• Tyreek Hill: 11 receptions, 215 yards, 2 touchdowns
• Austin Ekeler: 16 carries, 117 yards, 1 touchdown; 4 receptions, 47 receiving yards
Raheem Mostert leads the Dolphins' backfield: Mostert played roughly three-quarters of the Dolphins' offensive snaps.
- Mostert ran the ball 10 times for 37 yards and a touchdown and caught two passes for 13 yards.
- Jeff Wilson Jr. is on injured reserve and will miss at least the next two games, while De’Von Achane was a surprise inactive.
- Achane will hopefully be able to work his way into the 46-man active roster sooner rather than later, but his NFL career has not started well.
- Mostert could score more fantasy points in the next two games if the Dolphins don’t abandon the run game and throw so much.
Durham Smythe plays every offensive snap: The Dolphins tight end was more involved in Miami’s offense than last year.
- Smythe caught three of his seven targets for 44 yards, marking the second-best single-game yardage total of his career.
- He was the Dolphins' starting tight end last season but was used primarily as a blocker.
- Before today's game, he had only three multi-catch games in his career.
- It is hard to believe that he will continue to be as big a factor once the running backs get more involved, but it’s at least a situation worth monitoring.
Quentin Johnston’s quiet debut: Johnston caught two of his three targets for 9 yards as the Chargers' fourth wide receiver.
- Based on the preseason, Johnston was the clear fourth wide receiver on the depth chart, as Joshua Palmer sat out with the starters in every preseason game.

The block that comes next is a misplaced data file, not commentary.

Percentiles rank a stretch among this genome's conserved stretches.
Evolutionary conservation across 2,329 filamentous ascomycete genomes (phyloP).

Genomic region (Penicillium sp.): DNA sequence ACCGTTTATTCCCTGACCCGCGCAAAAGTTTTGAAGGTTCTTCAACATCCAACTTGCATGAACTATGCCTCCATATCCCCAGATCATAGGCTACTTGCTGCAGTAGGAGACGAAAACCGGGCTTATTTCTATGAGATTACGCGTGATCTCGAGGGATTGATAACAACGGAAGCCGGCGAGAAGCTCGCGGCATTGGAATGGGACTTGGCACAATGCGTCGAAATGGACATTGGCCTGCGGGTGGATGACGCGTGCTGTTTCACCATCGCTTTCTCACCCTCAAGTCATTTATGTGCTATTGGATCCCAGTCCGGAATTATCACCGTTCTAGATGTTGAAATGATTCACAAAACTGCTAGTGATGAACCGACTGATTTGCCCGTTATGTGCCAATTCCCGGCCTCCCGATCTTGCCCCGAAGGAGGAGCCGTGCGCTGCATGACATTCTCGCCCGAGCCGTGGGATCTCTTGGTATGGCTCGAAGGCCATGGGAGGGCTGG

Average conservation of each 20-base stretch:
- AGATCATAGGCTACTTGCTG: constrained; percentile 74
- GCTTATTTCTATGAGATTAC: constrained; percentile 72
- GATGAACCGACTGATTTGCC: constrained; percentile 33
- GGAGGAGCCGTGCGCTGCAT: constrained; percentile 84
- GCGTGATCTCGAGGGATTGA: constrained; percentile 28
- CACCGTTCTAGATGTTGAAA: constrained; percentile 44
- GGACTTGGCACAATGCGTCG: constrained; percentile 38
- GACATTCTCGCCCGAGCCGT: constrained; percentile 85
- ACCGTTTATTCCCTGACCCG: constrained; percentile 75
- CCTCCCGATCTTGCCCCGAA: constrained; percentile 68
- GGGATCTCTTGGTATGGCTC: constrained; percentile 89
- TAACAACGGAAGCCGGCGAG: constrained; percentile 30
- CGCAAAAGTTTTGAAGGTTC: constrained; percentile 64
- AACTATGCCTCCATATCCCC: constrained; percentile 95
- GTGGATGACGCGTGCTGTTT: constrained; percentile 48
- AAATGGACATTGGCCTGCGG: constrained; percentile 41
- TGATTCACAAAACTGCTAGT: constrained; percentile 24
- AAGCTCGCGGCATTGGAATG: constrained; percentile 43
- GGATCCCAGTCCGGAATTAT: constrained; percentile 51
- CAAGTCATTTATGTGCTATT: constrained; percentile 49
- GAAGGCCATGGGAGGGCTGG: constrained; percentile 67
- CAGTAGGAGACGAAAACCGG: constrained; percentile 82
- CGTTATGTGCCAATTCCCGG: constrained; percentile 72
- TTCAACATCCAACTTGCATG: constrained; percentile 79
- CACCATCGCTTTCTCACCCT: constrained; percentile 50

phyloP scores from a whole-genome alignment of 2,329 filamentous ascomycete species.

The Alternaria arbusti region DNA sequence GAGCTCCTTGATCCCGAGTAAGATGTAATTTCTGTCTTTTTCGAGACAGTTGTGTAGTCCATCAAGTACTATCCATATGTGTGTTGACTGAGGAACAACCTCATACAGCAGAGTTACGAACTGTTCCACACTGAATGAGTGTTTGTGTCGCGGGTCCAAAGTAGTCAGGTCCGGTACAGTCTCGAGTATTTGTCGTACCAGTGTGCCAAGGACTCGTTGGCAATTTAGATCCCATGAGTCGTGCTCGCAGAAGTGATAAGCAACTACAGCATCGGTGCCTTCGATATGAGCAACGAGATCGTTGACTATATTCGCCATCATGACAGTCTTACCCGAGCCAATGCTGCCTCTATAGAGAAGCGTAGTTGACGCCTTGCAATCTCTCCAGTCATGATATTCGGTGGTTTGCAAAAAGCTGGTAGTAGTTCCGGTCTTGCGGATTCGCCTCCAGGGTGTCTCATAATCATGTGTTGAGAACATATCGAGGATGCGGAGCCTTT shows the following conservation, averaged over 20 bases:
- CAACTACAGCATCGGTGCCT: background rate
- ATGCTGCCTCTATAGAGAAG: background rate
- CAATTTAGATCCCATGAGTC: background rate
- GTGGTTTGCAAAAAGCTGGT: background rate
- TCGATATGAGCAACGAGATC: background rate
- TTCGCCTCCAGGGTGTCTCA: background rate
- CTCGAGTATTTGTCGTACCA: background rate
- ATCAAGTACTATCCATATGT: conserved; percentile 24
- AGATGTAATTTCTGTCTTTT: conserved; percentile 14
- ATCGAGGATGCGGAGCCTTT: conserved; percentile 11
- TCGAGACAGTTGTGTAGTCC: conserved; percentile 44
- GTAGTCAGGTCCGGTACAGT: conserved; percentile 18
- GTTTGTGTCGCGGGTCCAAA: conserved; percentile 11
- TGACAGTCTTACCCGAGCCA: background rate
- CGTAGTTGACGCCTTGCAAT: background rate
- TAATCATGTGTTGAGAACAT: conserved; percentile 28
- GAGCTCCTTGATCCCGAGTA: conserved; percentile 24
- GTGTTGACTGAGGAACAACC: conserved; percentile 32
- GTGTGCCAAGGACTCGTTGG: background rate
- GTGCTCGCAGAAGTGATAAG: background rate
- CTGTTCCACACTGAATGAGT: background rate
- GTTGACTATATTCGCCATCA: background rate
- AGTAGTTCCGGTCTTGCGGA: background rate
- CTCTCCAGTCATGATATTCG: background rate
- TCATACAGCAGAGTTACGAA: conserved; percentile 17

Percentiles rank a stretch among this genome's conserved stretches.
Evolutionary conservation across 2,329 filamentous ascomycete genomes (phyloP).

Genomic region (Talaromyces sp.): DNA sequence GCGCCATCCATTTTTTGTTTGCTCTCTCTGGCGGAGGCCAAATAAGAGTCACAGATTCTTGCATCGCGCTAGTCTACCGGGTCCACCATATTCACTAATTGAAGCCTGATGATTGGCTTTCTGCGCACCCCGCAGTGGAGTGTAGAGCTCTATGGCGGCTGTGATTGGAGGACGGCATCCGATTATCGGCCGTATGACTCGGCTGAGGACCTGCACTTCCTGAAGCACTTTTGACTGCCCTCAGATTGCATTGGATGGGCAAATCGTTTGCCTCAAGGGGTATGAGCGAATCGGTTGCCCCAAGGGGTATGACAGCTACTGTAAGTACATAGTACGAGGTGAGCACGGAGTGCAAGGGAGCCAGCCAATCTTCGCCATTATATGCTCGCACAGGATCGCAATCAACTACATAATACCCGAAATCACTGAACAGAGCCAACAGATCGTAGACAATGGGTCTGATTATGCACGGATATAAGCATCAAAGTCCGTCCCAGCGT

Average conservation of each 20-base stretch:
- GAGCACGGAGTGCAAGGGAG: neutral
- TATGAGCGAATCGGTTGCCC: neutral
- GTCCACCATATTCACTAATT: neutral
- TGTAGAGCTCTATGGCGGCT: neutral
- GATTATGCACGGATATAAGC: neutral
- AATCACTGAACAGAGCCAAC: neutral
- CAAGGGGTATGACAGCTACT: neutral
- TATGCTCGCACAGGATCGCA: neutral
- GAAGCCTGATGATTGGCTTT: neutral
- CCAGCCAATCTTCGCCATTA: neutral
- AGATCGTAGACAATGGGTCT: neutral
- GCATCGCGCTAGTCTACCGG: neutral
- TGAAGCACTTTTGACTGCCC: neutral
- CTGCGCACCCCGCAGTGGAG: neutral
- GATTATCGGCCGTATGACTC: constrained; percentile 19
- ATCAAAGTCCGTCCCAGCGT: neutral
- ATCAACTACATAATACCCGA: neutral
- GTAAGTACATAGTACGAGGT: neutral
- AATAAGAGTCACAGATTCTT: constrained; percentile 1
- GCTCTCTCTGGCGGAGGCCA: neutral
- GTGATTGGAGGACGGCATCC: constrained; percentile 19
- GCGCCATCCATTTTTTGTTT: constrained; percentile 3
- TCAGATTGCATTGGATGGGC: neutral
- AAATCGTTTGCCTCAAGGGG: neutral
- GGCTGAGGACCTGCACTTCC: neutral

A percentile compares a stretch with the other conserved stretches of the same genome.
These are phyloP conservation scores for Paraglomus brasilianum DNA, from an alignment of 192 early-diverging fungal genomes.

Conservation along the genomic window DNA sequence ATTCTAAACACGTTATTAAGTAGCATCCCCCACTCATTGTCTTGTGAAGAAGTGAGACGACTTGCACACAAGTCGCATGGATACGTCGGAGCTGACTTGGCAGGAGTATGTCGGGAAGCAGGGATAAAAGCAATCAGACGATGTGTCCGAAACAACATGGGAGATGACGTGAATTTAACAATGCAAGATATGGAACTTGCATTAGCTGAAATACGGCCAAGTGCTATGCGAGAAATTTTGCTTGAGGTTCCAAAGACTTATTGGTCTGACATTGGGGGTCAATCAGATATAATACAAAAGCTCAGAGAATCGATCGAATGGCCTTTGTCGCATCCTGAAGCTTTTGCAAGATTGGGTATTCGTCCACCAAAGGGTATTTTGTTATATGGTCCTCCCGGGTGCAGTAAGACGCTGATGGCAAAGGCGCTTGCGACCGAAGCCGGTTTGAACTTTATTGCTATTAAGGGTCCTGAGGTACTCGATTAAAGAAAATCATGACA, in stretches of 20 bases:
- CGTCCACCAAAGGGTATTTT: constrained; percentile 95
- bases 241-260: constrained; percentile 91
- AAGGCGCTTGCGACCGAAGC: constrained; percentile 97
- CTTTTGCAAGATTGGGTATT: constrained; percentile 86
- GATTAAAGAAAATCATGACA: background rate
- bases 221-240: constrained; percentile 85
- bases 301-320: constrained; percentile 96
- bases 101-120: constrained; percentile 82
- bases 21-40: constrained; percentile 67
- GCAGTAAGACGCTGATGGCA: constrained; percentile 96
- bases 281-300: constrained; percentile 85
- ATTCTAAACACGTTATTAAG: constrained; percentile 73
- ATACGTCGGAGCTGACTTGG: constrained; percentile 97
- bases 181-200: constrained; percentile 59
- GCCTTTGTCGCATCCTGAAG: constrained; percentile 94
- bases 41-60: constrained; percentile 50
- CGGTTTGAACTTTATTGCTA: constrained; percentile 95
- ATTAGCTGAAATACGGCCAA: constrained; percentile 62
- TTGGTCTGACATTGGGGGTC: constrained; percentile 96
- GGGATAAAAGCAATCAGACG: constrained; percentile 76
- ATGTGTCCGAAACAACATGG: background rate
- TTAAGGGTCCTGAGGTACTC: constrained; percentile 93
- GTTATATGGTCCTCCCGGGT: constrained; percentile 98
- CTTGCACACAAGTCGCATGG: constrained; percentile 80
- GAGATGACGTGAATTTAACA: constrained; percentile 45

- In Week 1, 20 of Johnston’s 22 snaps came in 11 personnel, where he took snaps away from Mike Williams and Joshua Palmer.
- Williams missed significant time in the second quarter while he was being evaluated for a head injury, but he returned in the second half — so, Johnston might have played only 10-15 snaps had Williams not missed time.
- The Chargers ran two plays out of 10 personnel, which is something we could see more of going forward.
- The only bright note for Johnston is Palmer was only targeted once, where he caught a 4-yard pass.
- It’s far too early to give up on Johnston’s fantasy value for 2023, but this isn’t an ideal start.
Don’t start Gerald Everett: The Chargers have changed how they are using their tight ends under new offensive coordinator Kellen Moore.
- The Chargers used to have a three-man committee, with Everett almost always playing on passing downs. This year, it’s more of a duo with Gerald Everett and Donald Parham Jr.
- Instead of Everett being the receiving tight end and Parham the blocking tight end, the two are being used interchangeably.
- Everett’s total percentage of snaps is similar to last season, but his 25 run blocks were more than any game last season, while his 25 pass routes were lower than average.
- Part of that was simply the Chargers running the ball a lot, but the percentages also weren’t in Everett’s favor.
- Everett caught two passes for 21 yards, while Parham caught three for 21 yards and a touchdown.
- Because the two tight ends are used interchangeably, it’s possible Parham cuts even further into Everett’s playing time going forward.
- The Dolphins wide receiver rotation was exactly as expected. Jaylen Waddle and Tyreek Hill were the starters, with River Cracraft and Erik Ezukanma getting significant playing time when either needed a break.
- Braxton Berrios didn’t play in 21 or 22 personnel but played 34-of-35 snaps in 11 personnel.
- Austin Ekeler had a clear lead in offensive snaps in the first half, playing 24 of a possible 35 snaps. The main reason the snaps for the backs were so close was the high number of total plays. The snap split is not a concern for his fantasy value.
• Snaps include plays called back due to penalties, including offensive holding or defensive pass interference. The other three stats have these plays removed.
• Targets may differ from official NFL sources. The most likely discrepancy would be from a clear thrown-away pass, where the NFL may give the target to the nearest receiver, while this data will not.
• Carries are only on designed plays. Quarterback scrambles won’t count for the total number of carries in the game.